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Kathryn Rosenberg

Are you expecting too much from your dog? Trainer reveals eight things you need to let go of

Person telling off dog for making a mess at home

Let's be honest — owning a dog isn't always a walk in the park. In fact, it can feel downright challenging at times trying to juggle work, family, and being a pet parent.

Whether it's trying to figure out how to stop a dog from jumping up or doing your best to avoid the most common loose leash walking mistakes, there's so much to get your head around.

It's no wonder that sometimes we reach the end of our tether and end up having expectations of our dog's that they're just not able to meet.

According to expert trainer Carolyn, owner and founder of Good Dog Training, one of the hardest parts of being a trainer is trying to help people understand that even if you're the best dog owner in the world, your dog is still going to be a dog.

"People have such unreasonable expectations of their dogs," she explains in a post shared to Instagram, which you can view below.

Worried you might be guilty of holding some of these unreasonable expectations? If so, you're not alone!

Here are the eight that Carolyn sees the most often...

1. Expecting your dog to be happy after being crated for long periods: "People expect their dog to be happy being caged for 8+ hours a day," says Carolyn. "They get mad when their dog is energetic and wild upon being released or barks or chews their blanket or tries to escape their crate."

Learning how to crate train a dog is really important when it comes to your pup having a safe and secure place to rest after periods of exercise or when you're needing to pop out for a few hours. However, your dog will likely engage in behaviors you don't want to see if they're regularly crated for prolonged periods of time.

2. Expecting them to be well behaved with little enrichment: "People give their dogs little to no exercise or enrichment and expect them to be calm, content, and well behaved. They get angry and upset and call their dog "hyperactive" and "out of control" when their dog struggles due to their needs being unmet."

Check out our vet's guide for some great advice on how to play with a dog to ensure you're giving them all the enrichment and stimulation they need to stay happy and healthy.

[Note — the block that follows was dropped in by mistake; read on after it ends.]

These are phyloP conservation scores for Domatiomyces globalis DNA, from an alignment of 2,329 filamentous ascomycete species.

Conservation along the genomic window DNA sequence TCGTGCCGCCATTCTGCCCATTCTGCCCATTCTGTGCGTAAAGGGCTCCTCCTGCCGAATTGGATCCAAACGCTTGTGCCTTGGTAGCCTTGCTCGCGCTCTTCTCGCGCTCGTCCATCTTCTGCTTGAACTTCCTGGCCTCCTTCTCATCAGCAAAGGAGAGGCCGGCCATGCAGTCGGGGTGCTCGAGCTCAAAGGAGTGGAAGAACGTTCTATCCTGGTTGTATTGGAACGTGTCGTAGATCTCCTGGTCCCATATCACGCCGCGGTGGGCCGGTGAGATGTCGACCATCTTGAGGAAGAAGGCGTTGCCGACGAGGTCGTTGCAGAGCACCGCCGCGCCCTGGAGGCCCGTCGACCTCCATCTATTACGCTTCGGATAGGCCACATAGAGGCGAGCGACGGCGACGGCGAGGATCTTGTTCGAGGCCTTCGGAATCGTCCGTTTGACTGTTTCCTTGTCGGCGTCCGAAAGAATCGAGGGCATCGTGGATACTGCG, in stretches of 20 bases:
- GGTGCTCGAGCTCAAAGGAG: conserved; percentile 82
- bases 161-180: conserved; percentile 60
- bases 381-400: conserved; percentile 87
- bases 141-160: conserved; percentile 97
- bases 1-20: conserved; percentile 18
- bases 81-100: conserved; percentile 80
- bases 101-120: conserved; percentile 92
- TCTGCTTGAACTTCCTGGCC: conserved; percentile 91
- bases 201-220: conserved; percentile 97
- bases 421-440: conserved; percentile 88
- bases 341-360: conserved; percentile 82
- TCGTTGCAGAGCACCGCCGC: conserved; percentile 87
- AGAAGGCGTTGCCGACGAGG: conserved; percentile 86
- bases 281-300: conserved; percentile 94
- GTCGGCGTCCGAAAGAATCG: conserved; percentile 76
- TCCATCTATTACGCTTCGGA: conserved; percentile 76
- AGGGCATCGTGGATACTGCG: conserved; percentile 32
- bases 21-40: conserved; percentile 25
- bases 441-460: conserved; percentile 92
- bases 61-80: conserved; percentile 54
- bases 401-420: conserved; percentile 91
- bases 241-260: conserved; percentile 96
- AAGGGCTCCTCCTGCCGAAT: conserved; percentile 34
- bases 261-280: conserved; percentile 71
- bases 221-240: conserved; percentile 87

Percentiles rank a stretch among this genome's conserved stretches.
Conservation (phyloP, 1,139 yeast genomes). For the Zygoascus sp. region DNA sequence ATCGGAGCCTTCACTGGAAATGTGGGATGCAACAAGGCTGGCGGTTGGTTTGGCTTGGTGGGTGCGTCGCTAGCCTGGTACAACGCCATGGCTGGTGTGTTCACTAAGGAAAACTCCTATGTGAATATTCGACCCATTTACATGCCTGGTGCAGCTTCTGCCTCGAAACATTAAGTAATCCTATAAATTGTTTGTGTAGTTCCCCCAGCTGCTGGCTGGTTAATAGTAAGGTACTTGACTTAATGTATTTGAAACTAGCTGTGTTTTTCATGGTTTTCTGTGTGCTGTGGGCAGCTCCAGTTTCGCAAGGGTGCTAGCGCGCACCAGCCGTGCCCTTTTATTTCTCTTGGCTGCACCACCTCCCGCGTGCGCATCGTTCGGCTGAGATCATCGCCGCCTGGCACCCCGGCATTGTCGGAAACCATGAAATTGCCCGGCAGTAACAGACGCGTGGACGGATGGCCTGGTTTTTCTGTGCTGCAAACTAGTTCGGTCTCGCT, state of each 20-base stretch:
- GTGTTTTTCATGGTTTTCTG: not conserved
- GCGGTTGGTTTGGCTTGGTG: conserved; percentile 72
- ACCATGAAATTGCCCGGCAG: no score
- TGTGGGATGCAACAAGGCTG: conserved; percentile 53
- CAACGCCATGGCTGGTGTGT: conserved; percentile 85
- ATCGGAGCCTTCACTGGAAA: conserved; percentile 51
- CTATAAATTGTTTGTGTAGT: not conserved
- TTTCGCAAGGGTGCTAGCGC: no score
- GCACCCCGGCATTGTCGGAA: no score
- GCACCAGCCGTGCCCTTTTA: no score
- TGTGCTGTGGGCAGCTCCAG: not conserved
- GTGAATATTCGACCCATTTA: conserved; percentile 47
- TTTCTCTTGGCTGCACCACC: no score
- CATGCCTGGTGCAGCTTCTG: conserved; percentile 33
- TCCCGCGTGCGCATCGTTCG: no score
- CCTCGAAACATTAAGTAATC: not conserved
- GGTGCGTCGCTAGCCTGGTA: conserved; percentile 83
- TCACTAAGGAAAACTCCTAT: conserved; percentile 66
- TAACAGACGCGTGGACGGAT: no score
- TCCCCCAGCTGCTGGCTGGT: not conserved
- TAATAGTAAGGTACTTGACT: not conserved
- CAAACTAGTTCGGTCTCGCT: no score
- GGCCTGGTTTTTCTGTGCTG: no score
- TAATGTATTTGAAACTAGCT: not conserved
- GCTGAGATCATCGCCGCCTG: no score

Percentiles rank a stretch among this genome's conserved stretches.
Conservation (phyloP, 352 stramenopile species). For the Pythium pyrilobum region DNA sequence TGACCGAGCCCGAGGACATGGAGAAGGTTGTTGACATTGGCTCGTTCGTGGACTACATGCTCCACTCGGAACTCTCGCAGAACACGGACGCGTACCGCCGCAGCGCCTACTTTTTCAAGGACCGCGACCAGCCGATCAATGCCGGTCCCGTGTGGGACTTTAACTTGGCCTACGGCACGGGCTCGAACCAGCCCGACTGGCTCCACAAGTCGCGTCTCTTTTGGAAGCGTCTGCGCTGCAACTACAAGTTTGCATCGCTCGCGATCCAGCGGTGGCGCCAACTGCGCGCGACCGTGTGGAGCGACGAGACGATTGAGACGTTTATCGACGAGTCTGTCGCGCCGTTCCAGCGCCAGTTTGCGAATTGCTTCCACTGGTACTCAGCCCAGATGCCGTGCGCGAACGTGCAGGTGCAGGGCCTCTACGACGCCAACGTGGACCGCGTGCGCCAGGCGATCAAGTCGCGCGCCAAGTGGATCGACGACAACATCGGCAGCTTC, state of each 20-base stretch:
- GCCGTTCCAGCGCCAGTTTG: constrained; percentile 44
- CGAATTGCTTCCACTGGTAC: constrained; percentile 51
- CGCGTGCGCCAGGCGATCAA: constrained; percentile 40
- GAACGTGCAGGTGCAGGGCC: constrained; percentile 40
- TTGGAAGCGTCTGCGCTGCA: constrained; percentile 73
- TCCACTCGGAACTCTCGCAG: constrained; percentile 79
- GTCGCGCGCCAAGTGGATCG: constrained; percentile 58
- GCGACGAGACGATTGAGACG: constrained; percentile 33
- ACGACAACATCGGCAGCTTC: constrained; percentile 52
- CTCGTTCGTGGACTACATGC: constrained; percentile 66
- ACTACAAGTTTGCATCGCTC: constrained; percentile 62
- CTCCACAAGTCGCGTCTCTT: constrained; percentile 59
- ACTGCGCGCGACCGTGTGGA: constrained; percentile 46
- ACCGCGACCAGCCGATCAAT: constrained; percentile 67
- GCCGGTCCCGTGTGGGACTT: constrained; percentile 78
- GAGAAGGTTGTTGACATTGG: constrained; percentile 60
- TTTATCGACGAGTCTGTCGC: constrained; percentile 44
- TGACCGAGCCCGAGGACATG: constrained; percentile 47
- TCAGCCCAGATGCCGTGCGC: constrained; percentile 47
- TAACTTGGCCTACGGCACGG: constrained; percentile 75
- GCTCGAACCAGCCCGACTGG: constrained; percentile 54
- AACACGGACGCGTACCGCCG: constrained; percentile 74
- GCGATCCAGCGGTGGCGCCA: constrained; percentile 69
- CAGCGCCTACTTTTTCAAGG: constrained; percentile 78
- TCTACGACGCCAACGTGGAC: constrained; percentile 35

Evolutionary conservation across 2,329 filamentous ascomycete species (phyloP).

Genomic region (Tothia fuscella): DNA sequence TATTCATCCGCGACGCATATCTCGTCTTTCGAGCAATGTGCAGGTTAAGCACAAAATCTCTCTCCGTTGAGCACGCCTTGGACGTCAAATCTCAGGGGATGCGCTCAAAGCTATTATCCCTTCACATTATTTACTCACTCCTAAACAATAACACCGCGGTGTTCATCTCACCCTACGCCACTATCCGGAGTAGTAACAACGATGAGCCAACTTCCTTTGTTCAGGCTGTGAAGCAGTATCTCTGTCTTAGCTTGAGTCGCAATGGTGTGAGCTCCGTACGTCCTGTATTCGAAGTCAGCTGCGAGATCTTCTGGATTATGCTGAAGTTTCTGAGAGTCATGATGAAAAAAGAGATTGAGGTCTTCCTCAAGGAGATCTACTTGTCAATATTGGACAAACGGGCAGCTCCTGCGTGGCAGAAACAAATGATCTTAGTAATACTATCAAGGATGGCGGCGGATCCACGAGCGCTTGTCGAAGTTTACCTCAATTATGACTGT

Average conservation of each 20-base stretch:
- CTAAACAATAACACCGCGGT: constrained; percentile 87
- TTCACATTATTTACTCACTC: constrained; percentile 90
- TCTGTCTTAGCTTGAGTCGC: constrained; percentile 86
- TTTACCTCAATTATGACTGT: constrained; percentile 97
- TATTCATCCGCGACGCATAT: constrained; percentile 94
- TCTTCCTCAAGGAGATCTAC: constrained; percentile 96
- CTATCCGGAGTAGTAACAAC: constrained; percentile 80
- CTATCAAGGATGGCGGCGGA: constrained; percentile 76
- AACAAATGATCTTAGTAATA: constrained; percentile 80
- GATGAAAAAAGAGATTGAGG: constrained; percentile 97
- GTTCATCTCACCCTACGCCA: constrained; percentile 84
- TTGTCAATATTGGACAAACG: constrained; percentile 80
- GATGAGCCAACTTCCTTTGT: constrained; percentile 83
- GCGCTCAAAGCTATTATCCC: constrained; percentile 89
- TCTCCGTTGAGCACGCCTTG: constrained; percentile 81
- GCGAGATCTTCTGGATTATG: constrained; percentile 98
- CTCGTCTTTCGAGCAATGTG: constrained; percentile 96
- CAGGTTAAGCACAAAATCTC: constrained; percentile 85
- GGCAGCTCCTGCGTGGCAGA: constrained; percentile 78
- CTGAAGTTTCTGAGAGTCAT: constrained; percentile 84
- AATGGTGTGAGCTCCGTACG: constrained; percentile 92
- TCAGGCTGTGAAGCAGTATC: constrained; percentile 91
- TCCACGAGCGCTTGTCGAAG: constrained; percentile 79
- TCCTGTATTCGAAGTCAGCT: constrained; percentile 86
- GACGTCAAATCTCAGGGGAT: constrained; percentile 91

3. Expecting your dog to always be in a good mood: Just like us humans, dogs experience a range of emotions. "People get upset if their dog expresses an emotion - if their dog is scared, excited, happy, or bored," Carolyn says. "People expect their dogs to stifle every feeling they have lest they be annoying."

4. Expecting your dog to never leave your side: Carolyn explains that it's unrealistic to expect your dog to be so obsessed with you that they'll always want to be beside you, to heel perfectly on a walk, to never get distracted, wander away, or disobey, and to never take their eyes off of you. Your dog's agenda, wants, and needs will not always align with yours - making room for them to be imperfect is really important.

5. Expecting your dog to tolerate things that you never would: This includes rude people, aggressive dogs, being yelled at, jumped on by screaming children, or crated all day. 

6. Expecting your dog not to be a dog: "People expect their dogs to forgo all natural canine behavior and never dig, bark, growl, jump, run, urine mark, chew, mouth, sniff, or whine. People expect their dogs to transform into a robot devoid of personality and emotion," says Carolyn. 

7. Expecting your dog to be confident without being socialized: In Carolyn's years of training, she's found it common for pet parents to forgo socializing their puppies and yet still carry the expectation that they'll grow up to be friendly, well-adjusted, confident adult dogs. "People either don't train at all or train very poorly and/or aggressively but still expect their dogs to know exactly what they 'should' be doing."

8. Expecting your dog to only do things when you give them permission: This includes urinating and defecating, eating, drinking, playing, etc. It's unrealistic to expect your dog to only do things in a specific way and at a specific time — their refusal to follow our rules at all times does not mean that they're being dominant or stubborn. 

While Carolyn's views may hit hard, almost all of us can no doubt relate to being guilty at one stage or another of holding some of the above expectations.

A huge part of being a dog owner is learning and growing from our mistakes, so it's important not to beat yourself up if you're like us and have found yourself falling into one (or several) of the traps Carolyn speaks of.

Instead, try to remember that dogs are going to do dog things. They're living beings just like we are and have their own unique personalities and temperaments, just like we do.

If at any stage you feel stuck or challenged by your dog's behavior, we recommend reaching out to a professional trainer for support.

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